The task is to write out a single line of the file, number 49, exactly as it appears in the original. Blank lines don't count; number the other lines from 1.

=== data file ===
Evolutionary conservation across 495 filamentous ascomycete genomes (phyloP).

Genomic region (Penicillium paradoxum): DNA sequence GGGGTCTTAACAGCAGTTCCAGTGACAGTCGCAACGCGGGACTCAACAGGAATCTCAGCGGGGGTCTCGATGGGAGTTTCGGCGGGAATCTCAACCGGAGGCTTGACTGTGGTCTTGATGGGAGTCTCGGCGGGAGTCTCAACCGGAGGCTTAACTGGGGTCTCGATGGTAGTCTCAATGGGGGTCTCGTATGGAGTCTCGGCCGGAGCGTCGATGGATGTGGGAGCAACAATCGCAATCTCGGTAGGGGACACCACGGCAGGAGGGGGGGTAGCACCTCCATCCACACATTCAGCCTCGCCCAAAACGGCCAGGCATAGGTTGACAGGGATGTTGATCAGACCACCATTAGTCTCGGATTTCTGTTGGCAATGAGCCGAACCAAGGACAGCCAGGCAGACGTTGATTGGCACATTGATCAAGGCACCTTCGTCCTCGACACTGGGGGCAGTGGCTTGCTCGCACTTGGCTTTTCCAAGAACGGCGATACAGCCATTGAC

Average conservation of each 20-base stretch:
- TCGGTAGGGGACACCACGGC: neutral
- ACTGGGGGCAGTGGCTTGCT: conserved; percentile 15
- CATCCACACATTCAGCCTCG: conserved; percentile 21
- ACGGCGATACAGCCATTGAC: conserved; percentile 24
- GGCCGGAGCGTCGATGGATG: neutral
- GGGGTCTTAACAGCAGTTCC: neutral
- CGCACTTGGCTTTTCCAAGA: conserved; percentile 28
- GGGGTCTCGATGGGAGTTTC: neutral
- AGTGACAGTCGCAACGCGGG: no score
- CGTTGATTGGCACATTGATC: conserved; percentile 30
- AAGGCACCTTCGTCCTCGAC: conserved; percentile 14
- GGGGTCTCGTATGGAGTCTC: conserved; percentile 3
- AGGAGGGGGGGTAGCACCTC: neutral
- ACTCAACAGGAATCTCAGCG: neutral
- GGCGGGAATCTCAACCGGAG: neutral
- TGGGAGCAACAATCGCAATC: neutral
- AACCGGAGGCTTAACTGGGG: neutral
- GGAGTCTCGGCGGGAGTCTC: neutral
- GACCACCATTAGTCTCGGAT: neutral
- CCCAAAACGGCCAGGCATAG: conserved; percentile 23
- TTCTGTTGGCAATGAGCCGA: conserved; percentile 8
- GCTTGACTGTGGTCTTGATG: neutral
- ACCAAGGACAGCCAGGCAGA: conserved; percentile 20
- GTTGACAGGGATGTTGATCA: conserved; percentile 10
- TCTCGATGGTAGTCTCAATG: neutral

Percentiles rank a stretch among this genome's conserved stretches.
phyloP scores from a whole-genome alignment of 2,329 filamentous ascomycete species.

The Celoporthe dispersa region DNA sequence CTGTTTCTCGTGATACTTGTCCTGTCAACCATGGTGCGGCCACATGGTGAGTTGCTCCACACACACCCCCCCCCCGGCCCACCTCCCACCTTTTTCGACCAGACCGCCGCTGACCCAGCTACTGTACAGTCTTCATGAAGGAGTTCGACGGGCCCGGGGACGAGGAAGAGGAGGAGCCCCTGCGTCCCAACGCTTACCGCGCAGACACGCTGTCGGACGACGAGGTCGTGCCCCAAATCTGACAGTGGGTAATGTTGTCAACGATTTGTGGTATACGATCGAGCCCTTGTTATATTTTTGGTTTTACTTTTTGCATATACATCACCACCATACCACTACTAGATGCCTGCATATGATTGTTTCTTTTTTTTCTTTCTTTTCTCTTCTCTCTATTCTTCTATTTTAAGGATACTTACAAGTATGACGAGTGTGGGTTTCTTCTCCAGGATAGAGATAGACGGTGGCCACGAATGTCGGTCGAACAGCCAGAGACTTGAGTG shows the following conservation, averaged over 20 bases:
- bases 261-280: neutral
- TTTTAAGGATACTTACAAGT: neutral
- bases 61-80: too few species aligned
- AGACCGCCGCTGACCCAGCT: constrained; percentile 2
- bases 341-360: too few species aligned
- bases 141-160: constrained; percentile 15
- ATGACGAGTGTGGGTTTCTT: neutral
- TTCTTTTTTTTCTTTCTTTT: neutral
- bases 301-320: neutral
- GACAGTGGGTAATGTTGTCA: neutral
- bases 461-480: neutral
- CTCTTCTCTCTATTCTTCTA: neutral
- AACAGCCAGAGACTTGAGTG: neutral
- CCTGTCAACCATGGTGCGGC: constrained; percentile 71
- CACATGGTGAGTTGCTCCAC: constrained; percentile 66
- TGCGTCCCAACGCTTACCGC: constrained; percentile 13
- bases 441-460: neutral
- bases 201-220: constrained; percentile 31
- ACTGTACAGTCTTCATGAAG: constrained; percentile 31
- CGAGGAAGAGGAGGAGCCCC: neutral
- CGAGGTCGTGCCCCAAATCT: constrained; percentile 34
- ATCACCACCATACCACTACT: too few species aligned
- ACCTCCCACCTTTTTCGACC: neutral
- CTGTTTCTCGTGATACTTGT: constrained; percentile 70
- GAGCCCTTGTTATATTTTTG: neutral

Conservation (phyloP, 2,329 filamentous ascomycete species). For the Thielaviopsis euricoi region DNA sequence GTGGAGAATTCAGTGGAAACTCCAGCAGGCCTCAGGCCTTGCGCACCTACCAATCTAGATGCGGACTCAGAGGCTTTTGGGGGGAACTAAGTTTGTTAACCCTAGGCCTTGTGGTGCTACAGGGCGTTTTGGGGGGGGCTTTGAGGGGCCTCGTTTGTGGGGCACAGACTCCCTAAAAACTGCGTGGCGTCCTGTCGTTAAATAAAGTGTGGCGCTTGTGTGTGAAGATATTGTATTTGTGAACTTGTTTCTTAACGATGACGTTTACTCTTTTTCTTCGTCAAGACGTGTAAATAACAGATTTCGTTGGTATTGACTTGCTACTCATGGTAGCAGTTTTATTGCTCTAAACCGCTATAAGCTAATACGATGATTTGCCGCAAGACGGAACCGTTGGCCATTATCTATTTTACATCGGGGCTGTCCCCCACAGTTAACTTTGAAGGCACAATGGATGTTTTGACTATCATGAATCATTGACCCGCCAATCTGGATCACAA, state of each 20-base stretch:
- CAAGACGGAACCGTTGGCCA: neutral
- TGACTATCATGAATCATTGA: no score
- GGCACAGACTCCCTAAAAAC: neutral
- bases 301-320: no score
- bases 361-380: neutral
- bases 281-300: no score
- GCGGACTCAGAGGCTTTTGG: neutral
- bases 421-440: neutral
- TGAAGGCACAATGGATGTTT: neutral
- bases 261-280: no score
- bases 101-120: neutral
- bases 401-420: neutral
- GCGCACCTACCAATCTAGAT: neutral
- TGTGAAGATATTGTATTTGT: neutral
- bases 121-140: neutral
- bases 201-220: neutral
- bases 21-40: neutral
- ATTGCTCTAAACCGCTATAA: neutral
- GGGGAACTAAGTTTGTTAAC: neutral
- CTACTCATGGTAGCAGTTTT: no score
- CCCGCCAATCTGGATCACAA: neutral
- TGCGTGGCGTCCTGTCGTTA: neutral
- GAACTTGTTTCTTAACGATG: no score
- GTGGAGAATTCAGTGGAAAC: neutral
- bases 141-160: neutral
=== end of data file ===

- bases 201-220: constrained; percentile 31